Promoted up top in light of tonight's debate.
Editorial Note: People forget this issue came up more than once in Illinois. In 2001, Obama was concerned about abortion rights and the impact the Born Alive Infant Protection Act would have on abortion rights. In 2002, those concerns were addressed and fixed in the legislation. Now Obama's concerns were more clear. His views on life had no where else to hide.
What has Barack Obama said about his opposition to the Born Alive Infant Protection Act?
Obama has made several points, which we should recount.
In fact, the Illinois Attorney General determined that doctors were under no such obligation when a child, born alive, had been intended to be aborted. Doctors only had the obligation to give life sustaining treatment when it was intended that the child be born alive.
Obama, then claimed his concern related to there being no language protecting Roe v. Wade in the legislation. He told the Chicago Tribune as much in October of 2004. In fact, that has been his story the whole time.
This week, the story changed. This week, NRLC proved conclusively that the legislation did, in fact, protect Roe v. Wade.
Obama has now changed his story yet again. Now he says that, regardless of whether the statute protected Roe v. Wade based on its language, "even as worded, the legislation could have undermined existing Illinois abortion law."
But what did Obama say back then? What was Obama's excuse back in 2002? What were his words on the floor of the State Senate. Senator Obama was the only person to speak out in opposition of the Born Alive Infant Protection Act.
What did he say?
I've got the transcript. I've got Senator Obama's own words.
Here is what you need to know.
The legislation came up more than once. In 2001, Senator Obama was concerned about the legislation's impact on abortion. But when the bill came back in 2002, the issue about the law undermining abortion had been redressed.
In 2002, Senator Obama was not concerned about Roe v. Wade. He was not concerned with undermining abortion laws in Illinois. No, what Senator Obama today claims were his concerns were not his concerns back in 2002.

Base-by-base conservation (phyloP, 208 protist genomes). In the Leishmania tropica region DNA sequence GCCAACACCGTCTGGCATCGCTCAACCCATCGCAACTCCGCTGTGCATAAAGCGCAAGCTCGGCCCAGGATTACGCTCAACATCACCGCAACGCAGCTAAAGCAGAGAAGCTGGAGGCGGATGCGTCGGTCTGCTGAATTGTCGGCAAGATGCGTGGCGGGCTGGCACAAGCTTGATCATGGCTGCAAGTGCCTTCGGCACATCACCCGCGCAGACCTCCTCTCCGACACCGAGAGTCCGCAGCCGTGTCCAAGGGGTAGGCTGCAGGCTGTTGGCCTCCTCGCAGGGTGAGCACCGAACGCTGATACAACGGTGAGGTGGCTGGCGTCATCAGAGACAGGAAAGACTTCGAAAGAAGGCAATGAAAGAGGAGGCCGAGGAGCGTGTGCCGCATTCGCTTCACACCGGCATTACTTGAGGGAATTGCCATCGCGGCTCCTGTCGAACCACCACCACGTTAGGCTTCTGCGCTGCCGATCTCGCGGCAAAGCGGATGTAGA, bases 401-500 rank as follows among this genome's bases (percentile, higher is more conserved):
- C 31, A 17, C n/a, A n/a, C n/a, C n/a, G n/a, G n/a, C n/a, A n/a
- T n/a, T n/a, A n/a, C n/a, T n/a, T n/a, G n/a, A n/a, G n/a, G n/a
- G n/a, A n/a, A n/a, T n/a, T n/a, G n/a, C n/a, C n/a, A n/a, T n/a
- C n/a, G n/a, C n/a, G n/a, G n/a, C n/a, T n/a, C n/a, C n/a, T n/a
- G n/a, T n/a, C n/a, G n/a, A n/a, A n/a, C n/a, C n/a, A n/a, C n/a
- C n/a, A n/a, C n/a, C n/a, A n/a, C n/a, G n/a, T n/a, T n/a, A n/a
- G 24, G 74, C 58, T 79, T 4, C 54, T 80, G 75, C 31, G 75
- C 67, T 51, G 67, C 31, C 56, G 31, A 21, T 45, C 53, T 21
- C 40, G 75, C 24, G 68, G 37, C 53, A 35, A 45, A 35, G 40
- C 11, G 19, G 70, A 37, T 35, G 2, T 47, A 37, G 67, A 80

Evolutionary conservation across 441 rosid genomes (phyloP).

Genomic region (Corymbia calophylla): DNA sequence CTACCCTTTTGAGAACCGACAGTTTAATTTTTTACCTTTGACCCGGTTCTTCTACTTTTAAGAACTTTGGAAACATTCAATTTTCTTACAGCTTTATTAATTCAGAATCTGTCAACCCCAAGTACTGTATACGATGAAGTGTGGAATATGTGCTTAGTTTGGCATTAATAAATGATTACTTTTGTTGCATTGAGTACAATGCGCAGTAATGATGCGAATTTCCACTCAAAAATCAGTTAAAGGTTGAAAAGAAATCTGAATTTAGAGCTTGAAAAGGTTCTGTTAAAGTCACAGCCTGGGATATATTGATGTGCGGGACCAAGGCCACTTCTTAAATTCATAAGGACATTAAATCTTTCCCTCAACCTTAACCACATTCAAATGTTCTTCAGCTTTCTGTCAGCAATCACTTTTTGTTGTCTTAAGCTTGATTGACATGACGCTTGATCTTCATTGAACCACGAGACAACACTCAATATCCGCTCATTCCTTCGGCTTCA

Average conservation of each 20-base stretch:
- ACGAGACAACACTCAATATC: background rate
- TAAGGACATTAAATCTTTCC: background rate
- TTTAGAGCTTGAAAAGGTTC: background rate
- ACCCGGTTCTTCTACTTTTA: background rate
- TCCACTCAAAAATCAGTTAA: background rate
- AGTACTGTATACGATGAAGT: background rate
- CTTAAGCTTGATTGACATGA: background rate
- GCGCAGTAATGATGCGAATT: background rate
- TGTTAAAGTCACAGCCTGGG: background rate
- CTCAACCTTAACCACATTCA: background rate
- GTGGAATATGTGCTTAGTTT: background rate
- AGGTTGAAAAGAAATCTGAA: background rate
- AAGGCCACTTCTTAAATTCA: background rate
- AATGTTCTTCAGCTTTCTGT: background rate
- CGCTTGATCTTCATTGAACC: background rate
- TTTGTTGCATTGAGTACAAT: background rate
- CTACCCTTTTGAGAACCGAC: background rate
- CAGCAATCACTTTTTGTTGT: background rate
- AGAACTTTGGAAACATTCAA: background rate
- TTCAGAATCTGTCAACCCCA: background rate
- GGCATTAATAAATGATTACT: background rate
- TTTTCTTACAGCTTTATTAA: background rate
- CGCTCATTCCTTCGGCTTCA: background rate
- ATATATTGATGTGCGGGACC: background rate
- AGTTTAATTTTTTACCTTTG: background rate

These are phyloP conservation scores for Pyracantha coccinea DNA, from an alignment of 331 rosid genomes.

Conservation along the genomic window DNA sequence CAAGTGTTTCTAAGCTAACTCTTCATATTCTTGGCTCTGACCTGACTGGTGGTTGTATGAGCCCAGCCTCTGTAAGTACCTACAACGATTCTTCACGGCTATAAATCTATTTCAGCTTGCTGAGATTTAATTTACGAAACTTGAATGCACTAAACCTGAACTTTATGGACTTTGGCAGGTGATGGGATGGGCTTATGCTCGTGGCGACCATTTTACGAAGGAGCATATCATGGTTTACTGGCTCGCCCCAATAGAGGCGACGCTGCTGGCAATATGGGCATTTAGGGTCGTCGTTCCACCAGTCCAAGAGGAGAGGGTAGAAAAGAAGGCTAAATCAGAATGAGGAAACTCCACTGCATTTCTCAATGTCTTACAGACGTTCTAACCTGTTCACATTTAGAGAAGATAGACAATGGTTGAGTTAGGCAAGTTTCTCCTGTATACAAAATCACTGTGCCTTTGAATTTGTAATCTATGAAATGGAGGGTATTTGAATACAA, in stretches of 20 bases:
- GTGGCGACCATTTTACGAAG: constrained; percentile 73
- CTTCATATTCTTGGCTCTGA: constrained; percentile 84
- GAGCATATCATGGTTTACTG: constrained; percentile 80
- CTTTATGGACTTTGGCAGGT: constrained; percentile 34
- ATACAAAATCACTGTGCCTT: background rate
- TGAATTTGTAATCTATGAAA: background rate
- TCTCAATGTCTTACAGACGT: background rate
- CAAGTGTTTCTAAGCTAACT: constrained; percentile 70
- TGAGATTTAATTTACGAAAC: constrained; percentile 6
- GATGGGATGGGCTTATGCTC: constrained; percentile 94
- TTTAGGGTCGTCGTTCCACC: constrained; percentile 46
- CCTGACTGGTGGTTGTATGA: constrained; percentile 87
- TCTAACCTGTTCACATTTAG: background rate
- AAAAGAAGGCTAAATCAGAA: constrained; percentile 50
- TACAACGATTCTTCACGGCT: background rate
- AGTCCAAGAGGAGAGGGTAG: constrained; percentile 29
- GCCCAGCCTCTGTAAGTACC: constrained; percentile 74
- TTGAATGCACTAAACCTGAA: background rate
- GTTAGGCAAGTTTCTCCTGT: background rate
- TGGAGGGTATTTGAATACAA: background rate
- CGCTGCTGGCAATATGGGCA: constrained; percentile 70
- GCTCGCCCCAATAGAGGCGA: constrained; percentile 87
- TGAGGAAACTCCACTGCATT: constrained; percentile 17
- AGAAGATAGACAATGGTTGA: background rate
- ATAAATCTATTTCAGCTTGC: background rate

In 2002, Senator Obama stood on the floor of the Illinois State Senate to oppose the Born Alive Infant Protection Act. By this time, even the abortion rights organizations like Planned Parenthood had dropped their opposition. But Obama continued to oppose the law.
He was the only person to speak out against the legislation.
In an exchange with Senator O'Malley, the legislation's sponsor, Obama's concern was about second guessing the abortionist.
Here is what he said:
As I understand it, this puts the burden on the attending physician who has determined, since they were performing this procedure, that, in fact, this is a nonviable fetus; that if that fetus, or child - however way you want to describe it - is now outside the mother's womb and the doctor continues to think that it's nonviable but there's, let's say, movement or some indication that, in fact, they're not just coming out limp and dead, that, in fact, they would then have to call a second physician to monitor and check off and make sure that this is not a live child that could be saved.
SHORTER BARACK OBAMA: Let's trust the guy who just botched the abortion to determine whether or not he actually did botch the abortion.
That's it. If a baby comes out and is alive, Barack Obama thought it too damned burdensome to have another doctor, someone used to dealing with live babies, check to see if the baby was viable.
Don't believe me? Read the transcript here.
No one else spoke out against the legislation. Only Barack Obama was so concerned about the doctor performing the abortion, he did not think it worth having a doctor used to live babies coming in to see if the baby might live. Only Barack Obama